Today, I’m pleased to share with you a composition I wrote a couple of years ago called Simplicite.
I’d been long intending to finish notating Simplicite and create a video recording for the piece. I’m never at a lack of exciting projects to work on, but now in the midst of the current Covid-19 pandemic I found myself looking for a specific kind of thing to focus my energy on. I felt somewhat at a loss until I pulled out this project. It’s been a good project in the practical sense because it’s something I can easily start and stop, working in tandem with my baby daughter’s napping schedule. But more importantly, working on Simplicité has felt…comforting, somehow. This is a testament to the power of music, perhaps!
This post is a follow-up, of sorts, to my post last week about how to get started teaching remote piano lessons. As we navigate the impact of the Covid-19 pandemic, we face opportunities to not only adapt our teaching, but also our recital organizing!
Today, I bring you a bit of inspiration for how YOU could consider offering a recital opportunity to your students during these unprecedented times. My friend, Jonathan Roberts (organizer of the South Shore Piano Camp for which I’ve instructed the past two summers), recently organized a “virtual recital” featuring videos made by his students and then posted to YouTube. I have been considering doing something similar next month with my students. Seeing how Jon’s virtual recital turned out earlier this week has made me more inspired and motivated to take on this project!
Before you read on, check out Jon’s playlist here. I hope you enjoy Jon’s sense of humor in his opening/closing remarks video, as well as seeing his students play their prepared pieces in their own home environments.
Upon being asked, Jon was kind enough to agree to being interviewed about how he went about organizing and publishing his virtual recital. So, now that you’ve seen for yourself how it turned out, let’s have a conversation with Jon to learn more about this project!
Hi, Jon! Could you tell us a little bit about your studio and your students’ recent virtual recital?
Hi, Joy! Thank you so much for having
This past September, I expanded my home studio into a multi-teacher organization, the South Shore Piano School, in Quincy, MA (just south of Boston). We have doubled in size since then, with an enrollment of about 70 students right now, ranging in age from 4 to 67. In addition to weekly lessons, we run monthly student recitals and regular community “field trips” to hear world-class pianists, both solo and with the Boston Symphony Orchestra.
Our first-ever virtual recital was a project I put together shortly after school classes, after-school activities, and most public gatherings were suspended, seemingly overnight. On about 24 hours notice, we had to move over to online lessons pretty quickly, and we were actually supposed to have an in-person recital on Sunday, March 22nd.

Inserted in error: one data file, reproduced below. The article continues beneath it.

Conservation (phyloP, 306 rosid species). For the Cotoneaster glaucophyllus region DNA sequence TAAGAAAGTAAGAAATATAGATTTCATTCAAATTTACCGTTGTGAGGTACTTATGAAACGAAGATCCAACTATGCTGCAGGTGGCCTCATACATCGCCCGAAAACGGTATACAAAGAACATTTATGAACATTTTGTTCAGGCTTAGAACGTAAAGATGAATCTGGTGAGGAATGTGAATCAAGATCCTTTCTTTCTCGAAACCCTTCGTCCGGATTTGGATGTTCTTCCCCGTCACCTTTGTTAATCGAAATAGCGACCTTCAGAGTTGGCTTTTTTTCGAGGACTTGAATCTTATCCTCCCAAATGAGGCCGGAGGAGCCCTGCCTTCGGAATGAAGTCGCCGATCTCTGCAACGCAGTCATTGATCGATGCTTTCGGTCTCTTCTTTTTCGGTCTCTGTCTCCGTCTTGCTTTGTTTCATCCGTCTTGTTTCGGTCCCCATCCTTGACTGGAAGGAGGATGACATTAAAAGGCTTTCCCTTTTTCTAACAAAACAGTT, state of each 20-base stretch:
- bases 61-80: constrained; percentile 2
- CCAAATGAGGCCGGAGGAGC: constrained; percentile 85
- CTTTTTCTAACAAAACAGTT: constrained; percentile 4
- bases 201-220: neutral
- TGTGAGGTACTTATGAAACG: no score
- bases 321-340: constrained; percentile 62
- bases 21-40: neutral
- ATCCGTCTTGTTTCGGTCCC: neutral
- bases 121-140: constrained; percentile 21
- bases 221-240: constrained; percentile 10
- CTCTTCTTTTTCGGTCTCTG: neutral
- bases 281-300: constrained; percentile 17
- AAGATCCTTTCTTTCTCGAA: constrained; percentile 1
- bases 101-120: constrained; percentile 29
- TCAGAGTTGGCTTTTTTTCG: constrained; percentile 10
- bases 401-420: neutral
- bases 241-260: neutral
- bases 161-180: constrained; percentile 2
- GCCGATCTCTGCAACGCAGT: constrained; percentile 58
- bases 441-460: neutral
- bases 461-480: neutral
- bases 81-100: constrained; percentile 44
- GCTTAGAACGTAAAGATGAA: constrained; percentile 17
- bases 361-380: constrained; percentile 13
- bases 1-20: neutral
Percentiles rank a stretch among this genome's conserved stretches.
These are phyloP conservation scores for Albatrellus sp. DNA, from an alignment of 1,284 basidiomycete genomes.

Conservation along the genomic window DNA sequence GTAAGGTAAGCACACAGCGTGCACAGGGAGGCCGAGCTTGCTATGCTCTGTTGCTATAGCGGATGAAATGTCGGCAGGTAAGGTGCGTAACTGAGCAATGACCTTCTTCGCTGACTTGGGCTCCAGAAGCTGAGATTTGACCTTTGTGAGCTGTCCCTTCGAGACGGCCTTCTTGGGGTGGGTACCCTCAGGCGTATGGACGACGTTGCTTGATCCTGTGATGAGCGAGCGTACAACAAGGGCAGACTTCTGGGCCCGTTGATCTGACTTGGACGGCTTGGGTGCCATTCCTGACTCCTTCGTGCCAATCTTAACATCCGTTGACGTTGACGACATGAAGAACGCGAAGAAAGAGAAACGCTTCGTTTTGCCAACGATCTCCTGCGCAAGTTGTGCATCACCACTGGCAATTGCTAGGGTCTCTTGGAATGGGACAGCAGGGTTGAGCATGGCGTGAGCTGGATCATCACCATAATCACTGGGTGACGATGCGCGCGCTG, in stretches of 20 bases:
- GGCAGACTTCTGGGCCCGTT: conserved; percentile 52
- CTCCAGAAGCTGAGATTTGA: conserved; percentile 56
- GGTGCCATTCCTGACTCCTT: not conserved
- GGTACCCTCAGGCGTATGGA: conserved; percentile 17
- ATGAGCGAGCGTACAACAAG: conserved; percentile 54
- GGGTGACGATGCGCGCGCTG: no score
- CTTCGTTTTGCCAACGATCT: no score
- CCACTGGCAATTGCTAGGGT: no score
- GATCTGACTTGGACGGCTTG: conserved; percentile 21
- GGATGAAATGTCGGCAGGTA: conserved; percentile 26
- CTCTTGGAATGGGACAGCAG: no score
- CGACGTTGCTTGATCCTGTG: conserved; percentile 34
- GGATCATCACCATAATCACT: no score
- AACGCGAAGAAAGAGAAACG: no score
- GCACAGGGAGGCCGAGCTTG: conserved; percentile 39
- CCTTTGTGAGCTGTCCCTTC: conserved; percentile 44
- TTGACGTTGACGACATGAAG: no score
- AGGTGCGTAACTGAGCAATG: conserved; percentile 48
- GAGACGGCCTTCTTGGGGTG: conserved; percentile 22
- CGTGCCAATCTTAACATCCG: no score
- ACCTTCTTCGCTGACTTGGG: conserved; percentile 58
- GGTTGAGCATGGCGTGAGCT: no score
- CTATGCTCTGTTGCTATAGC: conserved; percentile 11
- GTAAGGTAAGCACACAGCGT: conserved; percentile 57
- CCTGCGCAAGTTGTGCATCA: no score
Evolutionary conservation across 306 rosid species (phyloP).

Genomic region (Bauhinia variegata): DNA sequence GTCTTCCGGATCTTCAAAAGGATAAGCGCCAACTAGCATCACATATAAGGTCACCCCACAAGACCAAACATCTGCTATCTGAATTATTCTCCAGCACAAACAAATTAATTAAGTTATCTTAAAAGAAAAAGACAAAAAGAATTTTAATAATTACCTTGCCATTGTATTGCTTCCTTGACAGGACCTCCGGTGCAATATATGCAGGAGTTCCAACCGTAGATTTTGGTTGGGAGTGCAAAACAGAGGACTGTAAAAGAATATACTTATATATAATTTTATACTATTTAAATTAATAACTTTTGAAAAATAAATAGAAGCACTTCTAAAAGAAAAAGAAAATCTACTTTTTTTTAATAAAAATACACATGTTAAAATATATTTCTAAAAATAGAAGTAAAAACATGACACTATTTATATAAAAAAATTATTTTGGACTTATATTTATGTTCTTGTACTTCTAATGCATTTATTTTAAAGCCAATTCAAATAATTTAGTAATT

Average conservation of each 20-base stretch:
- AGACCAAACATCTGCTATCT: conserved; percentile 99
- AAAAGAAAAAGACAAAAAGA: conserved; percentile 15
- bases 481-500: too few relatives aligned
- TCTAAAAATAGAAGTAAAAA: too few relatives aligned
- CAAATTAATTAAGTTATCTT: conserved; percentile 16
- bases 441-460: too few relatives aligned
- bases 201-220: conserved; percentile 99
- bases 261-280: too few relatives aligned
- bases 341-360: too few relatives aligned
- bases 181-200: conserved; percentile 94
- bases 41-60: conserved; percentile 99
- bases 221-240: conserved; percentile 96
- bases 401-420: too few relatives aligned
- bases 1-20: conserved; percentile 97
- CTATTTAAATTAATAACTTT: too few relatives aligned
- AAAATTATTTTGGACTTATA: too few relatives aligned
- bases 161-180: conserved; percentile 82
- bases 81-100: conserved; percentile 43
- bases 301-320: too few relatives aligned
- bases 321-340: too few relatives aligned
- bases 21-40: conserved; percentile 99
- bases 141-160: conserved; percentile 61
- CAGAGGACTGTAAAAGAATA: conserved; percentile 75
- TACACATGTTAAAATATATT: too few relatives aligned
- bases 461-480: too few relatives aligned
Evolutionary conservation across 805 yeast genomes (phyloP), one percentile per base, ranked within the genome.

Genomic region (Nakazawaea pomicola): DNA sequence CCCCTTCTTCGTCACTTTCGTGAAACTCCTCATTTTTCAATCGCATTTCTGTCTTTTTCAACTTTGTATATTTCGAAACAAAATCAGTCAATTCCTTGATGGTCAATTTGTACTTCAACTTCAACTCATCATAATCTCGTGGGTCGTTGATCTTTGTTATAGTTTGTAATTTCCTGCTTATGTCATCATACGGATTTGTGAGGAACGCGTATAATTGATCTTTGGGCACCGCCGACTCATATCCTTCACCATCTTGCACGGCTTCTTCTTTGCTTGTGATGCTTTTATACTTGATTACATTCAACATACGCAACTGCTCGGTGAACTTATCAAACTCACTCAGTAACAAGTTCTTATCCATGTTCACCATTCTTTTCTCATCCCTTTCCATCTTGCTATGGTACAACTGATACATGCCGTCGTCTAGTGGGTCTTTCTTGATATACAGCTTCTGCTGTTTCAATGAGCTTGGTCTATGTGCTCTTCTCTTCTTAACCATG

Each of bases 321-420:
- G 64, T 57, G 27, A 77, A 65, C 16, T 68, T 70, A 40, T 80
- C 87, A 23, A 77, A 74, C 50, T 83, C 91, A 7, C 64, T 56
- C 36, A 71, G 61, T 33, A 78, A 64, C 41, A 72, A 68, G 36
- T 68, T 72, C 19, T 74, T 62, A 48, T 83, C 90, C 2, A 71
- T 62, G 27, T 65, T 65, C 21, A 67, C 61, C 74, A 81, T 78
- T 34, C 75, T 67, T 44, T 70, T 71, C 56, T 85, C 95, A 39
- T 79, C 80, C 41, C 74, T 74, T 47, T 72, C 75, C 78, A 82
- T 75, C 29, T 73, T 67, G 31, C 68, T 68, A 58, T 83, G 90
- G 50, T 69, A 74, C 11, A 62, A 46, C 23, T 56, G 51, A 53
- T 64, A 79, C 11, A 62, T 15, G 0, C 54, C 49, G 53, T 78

As Irina’s method books have continued to grow in popularity, she began touring internationally to give workshops about her method. Currently, she lives in Asia and is a faculty member at Chengdu College of Chinese and ASEAN Arts.
Today, I’m writing a review of Irina’s online course for piano teachers. If you’ve heard about her course and wondered what it was like, this review is for you. Read on!
Here’s what I ended up gifting my students last month:
Gloves for pianists :)
Treat sacks with brownies
I ordered the black gloves from eBay (here). I used white 3D fabric paint to add the treble clef on the RH glove, and allowed it to dry. I came back later to flip it over and draw a bass clef on the LH glove. They turned out pretty cute!
I can’t take credit for the idea. I saw a piano teacher share the idea in one of the Facebook groups for piano teachers, quite some time ago. I saved the idea, thinking I’d probably use it some year. And here we are!
I baked the brownies myself and placed two pieces in each treat sack, separated by a square of parchment paper. A quick piece of ribbon makes them look a bit festive.
If you’re looking for a good brownie recipe, here’s the link to the one I used: Best Fudgiest Brownies. My husband is a better cook than I am; he’s able to bake them just right so they are wonderfully fudgey, plus achieve that lovely cracked look on the top. Fortunately, they still taste pretty great even when I bake them. :)
Just thought I’d share. I always appreciate getting ideas from other teachers, and bet you do too!
Three years and counting…Note Rush is still my favorite app for piano teaching! (Hearing about it for the first time? It’s a note recognition app. Check out my original review here!)
Back in 2016, I shared a free printable of a Note Rush chart I made (pictured below) for tracking students’ best times for each of the built-in five levels. (Thanks goes to Note Rush’s developer, Thomas Grayston, for providing the images I needed to create these printables.)
To kick off the new 2019 school year, I decided to hold a studio-wide Note Rush challenge for my students for the month of September. To help facilitate this challenge, I created a few new printables. Below, I’m going to share those printables and tell you all about the challenge. Perhaps you’ll want to consider holding your own Note Rush challenge for your studio!
This was definitely a highlight of my summer — hosting a third annual Piano Teacher Retreat! This involved three days and fourteen teachers exploring this year’s theme: rhythm and Edwin Gordon’s Music Learning Theory (MLT). I can’t tell you how much I enjoyed our shared three days of discussing, learning, laughing, and musicking. It was such an honor and pleasure to spend this time with this wonderful group of teachers.